Mount Lofty summit (710m) is about 15 km east of the centre of Adelaide and affords reasonable panoramic views of the city and the Adelaide plains and foothills. I say reasonable instead of good or great as 15kms is a little far (even on a clear day) to see things in a lot of detail.
On its own, I don’t think its worth the trip out of the city but if passing by anyway or when combined with a visit to the Mount Lofty Botanical Gardens and or Cleland Wildlife Park it certainly is well worth going to.
There is a restaurant/café – (breakfast and lunch daily and dinner Wed – Sun) and a very helpful souvenir shop / tourist information office (9am – 5 pm daily) at the summit. On my latest trip I was even able to secure the loan of a wheel chair for a fellow traveller from the tourist office.
In 1902 – the centenary of Flinders’ sighting and naming of Mt. Lofty – the white obelisk at the summit, a Trigonmetrical Survey Station, was dedicated to Matthew Flinders in a ceremony officiated by the then-Governor, Lord Tennyson.
On the ridge near the summit are three television transmission towers and the Mount Lofty Fire Tower. The area suffered severe damage in the 1983 Ash Wednesday fires.
Wrap up well as it can be very cold at the summit in winter. Snow is not unknown.
There are a number of walking options from or to the summit. You can walk down to the botanical gardens by joining the famous Heysen Trail . Alternatively take the popular walk down to Waterfall Gully (8 kms return – allow 2.5-3hrs), or take the walking trail through native bushland to nearby Cleland Wildlife Park.
Access is via car or bus.
By Car – from the city (20-30mins) take Glen Osmond Road to the South Eastern Freeway, take the Crafers turn off and head up Mount Lofty Summit Road, travelling past the Mount Lofty Botanic Gardens, until you reach the Summit.
By Bus - Adelaide bus(route number 823 from Crafters Ramp (stop 24/24A) noting very limited service for this bus). A number of buses from city stop at Crafters ramp eg 840, 860, 863 and 864. Refer http://www.adelaidemetro.com.au/ for route details. Allow an hour with a carefully timed connection - best connections with 864/864F (I understand but can't confirm, that the 823 waits for these if they are late).
Admission: Free but fee for car parking - A$3 all day.
Mt Lofty frankly has the best views of any lookout I've come across. I remember coming here in the mid 90's before it had been redeveloped, and it didn't strike me as more than a good vantage point. Perhaps it's the new platform, perhaps it's the lack of trees obstructing the view, maybe it was the cloudless weather, but the Mt Lofty vista this time around was brilliant (somewhat literally due to afternoon glare off the sea). Pretty much the entire settled area of Adelaide can be seen, from Aldinga Beach to the flat plain of the northern subrbs. I feel that the views would benefit locals the most, as they have better knowledge of what they're looking at. But for the visitor, there are photographic panels that highlight most of Adelaide's landmarks.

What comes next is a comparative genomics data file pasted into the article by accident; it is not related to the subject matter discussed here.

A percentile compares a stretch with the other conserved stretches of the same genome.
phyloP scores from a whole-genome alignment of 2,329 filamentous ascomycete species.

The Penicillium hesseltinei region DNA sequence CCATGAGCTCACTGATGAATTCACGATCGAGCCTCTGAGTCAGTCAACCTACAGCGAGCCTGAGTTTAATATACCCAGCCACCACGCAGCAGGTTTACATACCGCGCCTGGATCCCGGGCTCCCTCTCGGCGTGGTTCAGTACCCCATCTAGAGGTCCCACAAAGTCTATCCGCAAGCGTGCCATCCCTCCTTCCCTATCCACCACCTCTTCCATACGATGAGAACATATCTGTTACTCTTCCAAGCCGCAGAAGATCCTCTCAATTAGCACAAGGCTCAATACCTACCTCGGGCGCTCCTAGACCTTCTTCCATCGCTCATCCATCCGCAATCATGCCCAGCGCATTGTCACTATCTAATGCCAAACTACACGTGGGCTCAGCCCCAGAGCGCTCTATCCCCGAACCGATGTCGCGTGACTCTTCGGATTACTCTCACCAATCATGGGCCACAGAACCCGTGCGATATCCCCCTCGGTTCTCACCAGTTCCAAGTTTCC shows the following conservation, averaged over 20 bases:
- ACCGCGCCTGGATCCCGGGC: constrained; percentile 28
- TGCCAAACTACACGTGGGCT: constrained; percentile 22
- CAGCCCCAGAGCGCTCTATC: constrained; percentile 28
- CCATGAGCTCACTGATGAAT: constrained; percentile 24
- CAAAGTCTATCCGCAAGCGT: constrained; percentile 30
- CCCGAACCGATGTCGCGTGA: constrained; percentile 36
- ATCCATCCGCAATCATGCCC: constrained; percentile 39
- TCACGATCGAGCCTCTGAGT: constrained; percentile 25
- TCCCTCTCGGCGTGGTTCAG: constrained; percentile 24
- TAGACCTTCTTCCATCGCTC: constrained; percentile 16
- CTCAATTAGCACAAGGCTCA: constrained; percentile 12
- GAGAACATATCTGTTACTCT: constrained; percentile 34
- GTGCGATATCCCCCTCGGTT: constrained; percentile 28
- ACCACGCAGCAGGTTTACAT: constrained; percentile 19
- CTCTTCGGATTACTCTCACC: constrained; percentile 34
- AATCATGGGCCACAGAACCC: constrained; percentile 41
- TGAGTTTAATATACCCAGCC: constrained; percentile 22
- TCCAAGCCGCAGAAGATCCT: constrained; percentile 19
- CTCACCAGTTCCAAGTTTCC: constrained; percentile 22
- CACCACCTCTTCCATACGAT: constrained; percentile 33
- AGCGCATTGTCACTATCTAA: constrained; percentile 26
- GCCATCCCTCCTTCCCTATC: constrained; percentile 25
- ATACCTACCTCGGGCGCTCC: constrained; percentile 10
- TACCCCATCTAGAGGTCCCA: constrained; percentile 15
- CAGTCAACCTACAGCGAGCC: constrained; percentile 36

There is a short "discovery walk" that loops through some Hills nature with seats every 20m or so, for relaxing break from the relative hustle and bustle of the platform.
Car Parking costs A$1 for one hour, $2 for one day. There are gates that are closed between certain (night time) hours, but I didn't jot them down and not even the official Parks SA site mentions them. The visitor's centre is open from 9am-5pm.
For beautiful views over Adelaide go to Mt. Lofti. The 727m high mountain is easily reached by public transport in 30 minutes and on top you'll find a visitor's center and a restaurants.
Of course you can do a couple of nice walks from here.
Mt Lofty - well, it sounds impressive, but Mt Lofty is not particularly lofty *or* mountainous - more of a large hill, really. ^_^. At any rate, it's a place where people go to get a good view of the city of Adelaide and its surrounds.
When I went there as a kid there was nothing there whatsoever - except an ice cream van (which was the sole reason we kids wanted to go). Now there's a nice restaurant where people often have functions - wedding receptions and so on - and a gift shop and tourism office, and a nice viewing area, with explanations of what you're seeing when you look in certain directions.
There are also walking tracks nearby which take you through some typical Aussie bush.
It really is a good place to go to get a good idea of the whole Adelaide area. If you want a closer-up view, try also the lookout at Eagle on the Hill, which is about twenty minutes away.
If it's a bright day, I'd recommend you go in the morning, or at night if you want to see the city lights, because the sun in the afternoon sky can kind of obscure the view and it's harder to make things out. That's why I don't have any pictures of the city view but just the pretty Piccadilly Valley behind the main building; I went about three hours before sunset and it was kind of hazy.
Mt Lofty is free, but parking is a dollar or two.
Mt Lofty stands at 710.1 metres, which is the highest vantage point in Adelaide. When we arrived there on that chilly winter morning, the views were obscured by the mist and clouds (as you can see in the picture). What a real pity as I was looking forward to taking some great panoramic shots of the city!!
(Left: Students at Mount Lofty)